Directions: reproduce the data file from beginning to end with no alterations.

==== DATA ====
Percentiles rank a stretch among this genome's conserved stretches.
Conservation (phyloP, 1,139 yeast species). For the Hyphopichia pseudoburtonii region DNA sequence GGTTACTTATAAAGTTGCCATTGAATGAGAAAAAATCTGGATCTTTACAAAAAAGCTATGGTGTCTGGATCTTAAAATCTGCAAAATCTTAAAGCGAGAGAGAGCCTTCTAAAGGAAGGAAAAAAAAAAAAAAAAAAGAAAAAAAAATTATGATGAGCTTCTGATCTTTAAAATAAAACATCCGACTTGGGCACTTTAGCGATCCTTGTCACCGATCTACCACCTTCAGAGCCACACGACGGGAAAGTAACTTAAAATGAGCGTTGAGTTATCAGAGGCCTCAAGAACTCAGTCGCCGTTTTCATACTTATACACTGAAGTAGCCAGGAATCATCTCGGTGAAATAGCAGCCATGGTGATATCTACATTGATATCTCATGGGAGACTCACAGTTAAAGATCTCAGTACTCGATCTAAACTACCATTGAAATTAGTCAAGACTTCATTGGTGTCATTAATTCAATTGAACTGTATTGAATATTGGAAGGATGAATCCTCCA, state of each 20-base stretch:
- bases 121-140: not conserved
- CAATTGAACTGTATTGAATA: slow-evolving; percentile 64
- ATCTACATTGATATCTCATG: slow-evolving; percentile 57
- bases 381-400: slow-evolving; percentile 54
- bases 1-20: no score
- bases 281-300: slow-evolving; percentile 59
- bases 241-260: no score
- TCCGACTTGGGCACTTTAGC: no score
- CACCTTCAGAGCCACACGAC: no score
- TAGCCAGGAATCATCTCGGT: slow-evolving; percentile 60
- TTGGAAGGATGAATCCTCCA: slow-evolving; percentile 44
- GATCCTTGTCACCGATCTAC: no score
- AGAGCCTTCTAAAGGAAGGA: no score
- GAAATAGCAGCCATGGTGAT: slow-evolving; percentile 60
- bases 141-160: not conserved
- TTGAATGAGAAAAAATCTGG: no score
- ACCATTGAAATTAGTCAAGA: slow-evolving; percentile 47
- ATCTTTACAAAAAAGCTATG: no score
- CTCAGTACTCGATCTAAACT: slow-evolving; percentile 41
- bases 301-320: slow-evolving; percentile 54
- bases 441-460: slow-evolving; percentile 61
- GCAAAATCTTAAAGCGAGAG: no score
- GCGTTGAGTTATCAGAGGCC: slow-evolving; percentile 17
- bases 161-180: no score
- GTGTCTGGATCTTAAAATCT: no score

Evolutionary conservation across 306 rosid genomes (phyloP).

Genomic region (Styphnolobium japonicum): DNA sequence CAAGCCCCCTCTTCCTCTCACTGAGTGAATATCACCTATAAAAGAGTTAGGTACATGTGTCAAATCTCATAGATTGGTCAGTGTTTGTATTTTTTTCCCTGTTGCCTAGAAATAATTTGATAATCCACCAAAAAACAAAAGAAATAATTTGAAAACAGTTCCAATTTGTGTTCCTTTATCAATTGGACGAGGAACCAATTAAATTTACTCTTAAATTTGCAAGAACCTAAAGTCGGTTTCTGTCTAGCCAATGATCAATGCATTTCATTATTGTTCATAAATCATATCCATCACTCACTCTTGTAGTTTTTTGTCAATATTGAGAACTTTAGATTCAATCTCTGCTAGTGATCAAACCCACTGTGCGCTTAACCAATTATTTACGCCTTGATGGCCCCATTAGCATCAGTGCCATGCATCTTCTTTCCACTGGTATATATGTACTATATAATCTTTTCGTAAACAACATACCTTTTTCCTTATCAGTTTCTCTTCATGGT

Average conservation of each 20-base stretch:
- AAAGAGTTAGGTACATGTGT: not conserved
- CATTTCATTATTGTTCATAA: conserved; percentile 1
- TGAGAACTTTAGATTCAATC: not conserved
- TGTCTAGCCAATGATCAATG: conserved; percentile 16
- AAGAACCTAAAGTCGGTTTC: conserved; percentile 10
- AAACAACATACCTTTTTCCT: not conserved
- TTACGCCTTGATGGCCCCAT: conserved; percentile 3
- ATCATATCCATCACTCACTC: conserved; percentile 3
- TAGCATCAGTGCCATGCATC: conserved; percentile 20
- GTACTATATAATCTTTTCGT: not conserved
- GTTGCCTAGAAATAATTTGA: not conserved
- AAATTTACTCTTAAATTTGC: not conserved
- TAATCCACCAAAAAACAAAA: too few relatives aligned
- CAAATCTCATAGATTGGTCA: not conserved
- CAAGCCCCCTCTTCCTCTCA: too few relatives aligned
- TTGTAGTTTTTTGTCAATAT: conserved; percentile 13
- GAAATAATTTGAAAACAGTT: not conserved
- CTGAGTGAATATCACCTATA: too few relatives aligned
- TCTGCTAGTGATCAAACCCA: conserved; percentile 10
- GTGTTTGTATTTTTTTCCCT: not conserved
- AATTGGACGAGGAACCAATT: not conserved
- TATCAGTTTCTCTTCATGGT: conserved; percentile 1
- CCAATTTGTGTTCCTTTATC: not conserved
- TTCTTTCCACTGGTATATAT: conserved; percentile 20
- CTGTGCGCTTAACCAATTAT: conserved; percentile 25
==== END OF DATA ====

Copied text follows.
Percentiles rank a stretch among this genome's conserved stretches.
Conservation (phyloP, 1,139 yeast species). For the Hyphopichia pseudoburtonii region DNA sequence GGTTACTTATAAAGTTGCCATTGAATGAGAAAAAATCTGGATCTTTACAAAAAAGCTATGGTGTCTGGATCTTAAAATCTGCAAAATCTTAAAGCGAGAGAGAGCCTTCTAAAGGAAGGAAAAAAAAAAAAAAAAAAGAAAAAAAAATTATGATGAGCTTCTGATCTTTAAAATAAAACATCCGACTTGGGCACTTTAGCGATCCTTGTCACCGATCTACCACCTTCAGAGCCACACGACGGGAAAGTAACTTAAAATGAGCGTTGAGTTATCAGAGGCCTCAAGAACTCAGTCGCCGTTTTCATACTTATACACTGAAGTAGCCAGGAATCATCTCGGTGAAATAGCAGCCATGGTGATATCTACATTGATATCTCATGGGAGACTCACAGTTAAAGATCTCAGTACTCGATCTAAACTACCATTGAAATTAGTCAAGACTTCATTGGTGTCATTAATTCAATTGAACTGTATTGAATATTGGAAGGATGAATCCTCCA, state of each 20-base stretch:
- bases 121-140: not conserved
- CAATTGAACTGTATTGAATA: slow-evolving; percentile 64
- ATCTACATTGATATCTCATG: slow-evolving; percentile 57
- bases 381-400: slow-evolving; percentile 54
- bases 1-20: no score
- bases 281-300: slow-evolving; percentile 59
- bases 241-260: no score
- TCCGACTTGGGCACTTTAGC: no score
- CACCTTCAGAGCCACACGAC: no score
- TAGCCAGGAATCATCTCGGT: slow-evolving; percentile 60
- TTGGAAGGATGAATCCTCCA: slow-evolving; percentile 44
- GATCCTTGTCACCGATCTAC: no score
- AGAGCCTTCTAAAGGAAGGA: no score
- GAAATAGCAGCCATGGTGAT: slow-evolving; percentile 60
- bases 141-160: not conserved
- TTGAATGAGAAAAAATCTGG: no score
- ACCATTGAAATTAGTCAAGA: slow-evolving; percentile 47
- ATCTTTACAAAAAAGCTATG: no score
- CTCAGTACTCGATCTAAACT: slow-evolving; percentile 41
- bases 301-320: slow-evolving; percentile 54
- bases 441-460: slow-evolving; percentile 61
- GCAAAATCTTAAAGCGAGAG: no score
- GCGTTGAGTTATCAGAGGCC: slow-evolving; percentile 17
- bases 161-180: no score
- GTGTCTGGATCTTAAAATCT: no score

Evolutionary conservation across 306 rosid genomes (phyloP).

Genomic region (Styphnolobium japonicum): DNA sequence CAAGCCCCCTCTTCCTCTCACTGAGTGAATATCACCTATAAAAGAGTTAGGTACATGTGTCAAATCTCATAGATTGGTCAGTGTTTGTATTTTTTTCCCTGTTGCCTAGAAATAATTTGATAATCCACCAAAAAACAAAAGAAATAATTTGAAAACAGTTCCAATTTGTGTTCCTTTATCAATTGGACGAGGAACCAATTAAATTTACTCTTAAATTTGCAAGAACCTAAAGTCGGTTTCTGTCTAGCCAATGATCAATGCATTTCATTATTGTTCATAAATCATATCCATCACTCACTCTTGTAGTTTTTTGTCAATATTGAGAACTTTAGATTCAATCTCTGCTAGTGATCAAACCCACTGTGCGCTTAACCAATTATTTACGCCTTGATGGCCCCATTAGCATCAGTGCCATGCATCTTCTTTCCACTGGTATATATGTACTATATAATCTTTTCGTAAACAACATACCTTTTTCCTTATCAGTTTCTCTTCATGGT

Average conservation of each 20-base stretch:
- AAAGAGTTAGGTACATGTGT: not conserved
- CATTTCATTATTGTTCATAA: conserved; percentile 1
- TGAGAACTTTAGATTCAATC: not conserved
- TGTCTAGCCAATGATCAATG: conserved; percentile 16
- AAGAACCTAAAGTCGGTTTC: conserved; percentile 10
- AAACAACATACCTTTTTCCT: not conserved
- TTACGCCTTGATGGCCCCAT: conserved; percentile 3
- ATCATATCCATCACTCACTC: conserved; percentile 3
- TAGCATCAGTGCCATGCATC: conserved; percentile 20
- GTACTATATAATCTTTTCGT: not conserved
- GTTGCCTAGAAATAATTTGA: not conserved
- AAATTTACTCTTAAATTTGC: not conserved
- TAATCCACCAAAAAACAAAA: too few relatives aligned
- CAAATCTCATAGATTGGTCA: not conserved
- CAAGCCCCCTCTTCCTCTCA: too few relatives aligned
- TTGTAGTTTTTTGTCAATAT: conserved; percentile 13
- GAAATAATTTGAAAACAGTT: not conserved
- CTGAGTGAATATCACCTATA: too few relatives aligned
- TCTGCTAGTGATCAAACCCA: conserved; percentile 10
- GTGTTTGTATTTTTTTCCCT: not conserved
- AATTGGACGAGGAACCAATT: not conserved
- TATCAGTTTCTCTTCATGGT: conserved; percentile 1
- CCAATTTGTGTTCCTTTATC: not conserved
- TTCTTTCCACTGGTATATAT: conserved; percentile 20
- CTGTGCGCTTAACCAATTAT: conserved; percentile 25